- posted: Nov. 29, 2023
Mediation is a way for people with disputes to seek resolution with the help of a neutral third party, known as a mediator, without the need to go to court. It provides a forum for exchanging information informally in a way that lessens tensions, promotes mutual understanding and fashions workable solutions. Mediation is generally faster and less expensive than litigation. It results not in a ruling but in a settlement agreement that reflects each party’s desires.
Although mediation is not a courtroom proceeding, it does follow a well-defined process with the overall goal of bringing the parties to agreement. Although this may vary depending on the nature of the dispute, there are generally six stages of mediation:
- Convening — The mediator gets the parties to agree to mediation by pointing out its advantages. The mediator explains the nature of the process, the rules concerning confidentiality and the mediator’s neutrality and the need for cooperation to achieve an effective outcome.
- Opening statements — The parties describe the dispute and how it affects them. Mediators usually want to hear initial ideas on potential resolutions. The mediator does not permit interruptions by the other party while one party is speaking.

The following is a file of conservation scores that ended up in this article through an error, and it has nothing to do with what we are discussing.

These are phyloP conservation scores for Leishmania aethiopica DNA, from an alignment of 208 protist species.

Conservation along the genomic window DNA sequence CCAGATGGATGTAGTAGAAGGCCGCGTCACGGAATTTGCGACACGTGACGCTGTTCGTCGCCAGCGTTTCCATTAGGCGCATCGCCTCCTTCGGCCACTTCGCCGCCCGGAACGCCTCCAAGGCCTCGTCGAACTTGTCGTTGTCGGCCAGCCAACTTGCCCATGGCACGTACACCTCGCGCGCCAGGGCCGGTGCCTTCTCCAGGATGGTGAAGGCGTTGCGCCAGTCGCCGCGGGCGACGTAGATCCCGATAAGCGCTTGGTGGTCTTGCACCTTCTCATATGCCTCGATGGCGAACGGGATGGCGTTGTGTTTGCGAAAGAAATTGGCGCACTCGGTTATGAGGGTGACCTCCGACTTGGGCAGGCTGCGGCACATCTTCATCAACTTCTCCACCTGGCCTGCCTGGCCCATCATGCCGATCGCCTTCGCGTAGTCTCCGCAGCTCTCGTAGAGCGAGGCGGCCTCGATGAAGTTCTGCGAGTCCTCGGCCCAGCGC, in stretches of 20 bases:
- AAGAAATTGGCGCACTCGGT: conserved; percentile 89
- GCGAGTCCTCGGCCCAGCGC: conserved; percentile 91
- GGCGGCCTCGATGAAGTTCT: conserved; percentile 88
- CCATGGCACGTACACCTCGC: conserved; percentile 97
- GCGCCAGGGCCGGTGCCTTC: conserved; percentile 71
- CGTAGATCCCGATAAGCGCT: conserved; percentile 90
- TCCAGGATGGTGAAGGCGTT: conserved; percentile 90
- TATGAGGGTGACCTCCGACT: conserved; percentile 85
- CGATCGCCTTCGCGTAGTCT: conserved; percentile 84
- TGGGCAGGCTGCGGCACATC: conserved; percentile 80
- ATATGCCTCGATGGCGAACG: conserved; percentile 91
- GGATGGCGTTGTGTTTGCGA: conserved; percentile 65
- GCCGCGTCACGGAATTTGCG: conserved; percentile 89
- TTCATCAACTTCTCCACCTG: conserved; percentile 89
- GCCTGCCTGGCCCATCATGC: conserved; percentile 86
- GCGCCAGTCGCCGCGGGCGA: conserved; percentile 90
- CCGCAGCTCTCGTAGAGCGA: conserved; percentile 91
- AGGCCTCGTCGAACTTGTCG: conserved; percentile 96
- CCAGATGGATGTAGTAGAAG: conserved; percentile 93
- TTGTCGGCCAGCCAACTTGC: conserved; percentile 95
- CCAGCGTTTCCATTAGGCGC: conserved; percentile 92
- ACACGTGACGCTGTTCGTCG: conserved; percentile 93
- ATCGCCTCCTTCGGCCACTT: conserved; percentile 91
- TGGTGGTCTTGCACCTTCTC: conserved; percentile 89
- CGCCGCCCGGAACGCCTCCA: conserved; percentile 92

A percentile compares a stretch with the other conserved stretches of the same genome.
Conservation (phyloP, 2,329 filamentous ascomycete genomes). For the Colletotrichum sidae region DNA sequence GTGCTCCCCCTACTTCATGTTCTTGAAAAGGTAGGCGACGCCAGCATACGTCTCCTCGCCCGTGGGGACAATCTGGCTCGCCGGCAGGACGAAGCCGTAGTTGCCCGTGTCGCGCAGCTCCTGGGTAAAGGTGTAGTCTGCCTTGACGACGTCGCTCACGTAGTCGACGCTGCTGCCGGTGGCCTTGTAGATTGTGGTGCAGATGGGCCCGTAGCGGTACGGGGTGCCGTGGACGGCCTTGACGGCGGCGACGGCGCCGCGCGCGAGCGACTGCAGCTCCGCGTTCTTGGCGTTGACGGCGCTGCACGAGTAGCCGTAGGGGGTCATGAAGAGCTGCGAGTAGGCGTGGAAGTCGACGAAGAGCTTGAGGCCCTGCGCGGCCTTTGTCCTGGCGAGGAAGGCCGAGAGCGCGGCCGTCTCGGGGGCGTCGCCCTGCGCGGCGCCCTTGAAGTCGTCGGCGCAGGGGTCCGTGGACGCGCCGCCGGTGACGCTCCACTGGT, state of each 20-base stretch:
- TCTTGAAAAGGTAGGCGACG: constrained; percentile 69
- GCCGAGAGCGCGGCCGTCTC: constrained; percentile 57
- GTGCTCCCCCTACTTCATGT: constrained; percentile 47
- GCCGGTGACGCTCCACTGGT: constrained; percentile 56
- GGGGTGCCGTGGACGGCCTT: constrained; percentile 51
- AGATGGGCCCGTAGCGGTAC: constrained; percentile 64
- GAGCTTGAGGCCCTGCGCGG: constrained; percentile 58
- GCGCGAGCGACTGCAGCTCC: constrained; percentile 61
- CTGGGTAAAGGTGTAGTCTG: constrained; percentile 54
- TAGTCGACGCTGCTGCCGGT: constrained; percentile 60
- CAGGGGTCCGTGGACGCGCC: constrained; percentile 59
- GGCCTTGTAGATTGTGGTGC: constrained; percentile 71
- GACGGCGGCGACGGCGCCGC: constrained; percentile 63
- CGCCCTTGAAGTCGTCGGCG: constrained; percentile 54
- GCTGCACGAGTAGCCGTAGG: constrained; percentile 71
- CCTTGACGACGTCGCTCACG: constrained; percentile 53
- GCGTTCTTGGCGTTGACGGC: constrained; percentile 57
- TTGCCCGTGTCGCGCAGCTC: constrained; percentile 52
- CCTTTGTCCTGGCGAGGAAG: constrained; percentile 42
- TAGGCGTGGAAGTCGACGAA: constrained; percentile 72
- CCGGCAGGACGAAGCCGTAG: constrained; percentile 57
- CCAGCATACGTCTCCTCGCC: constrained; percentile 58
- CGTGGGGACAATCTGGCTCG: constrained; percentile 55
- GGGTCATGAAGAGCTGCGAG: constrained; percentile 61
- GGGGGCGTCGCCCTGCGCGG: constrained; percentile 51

- Joint discussion — The mediator invites each party to respond to the other’s opening statement, steering the discussion away from direct confrontations. The discussion continues until the points of disagreement are sufficiently clarified.
- Private meetings — Each party meets with the mediator in a separate room. The mediator goes back and forth, relating to each party the other’s position and communicating any offers or concessions the other party makes. The mediator uses each party’s input to find ways to refine their positions so as to reduce points of disagreement and to invite possible resolutions.
- Joint negotiation — The mediator returns the parties to the same room for discussion of unsettled issues. Usually, this joint meeting does not occur until the parties have come close to an agreed-upon settlement or until an allotted time period has expired.
- Closure — If the parties reach an agreement, the mediator drafts and directs the parties to sign a summary of the points to which they have agreed. If the parties do not reach an agreement, the mediator presents options for them, such as a later meeting after a time of reflection, either in person or by phone.
The ideal end product of a mediation is a memorandum of understanding that includes all aspects of the agreements reached. If there is a pending court proceeding, the memorandum can be adopted by the court as part of the settlement and dismissal of the case. This makes the agreement enforceable by either party going forward.
Quinn & Kronlund LLP in Stockton, California provides effective mediation for a wide range of legal disputes. Feel free to contact us online or call 209-943-3950 to learn more about our services.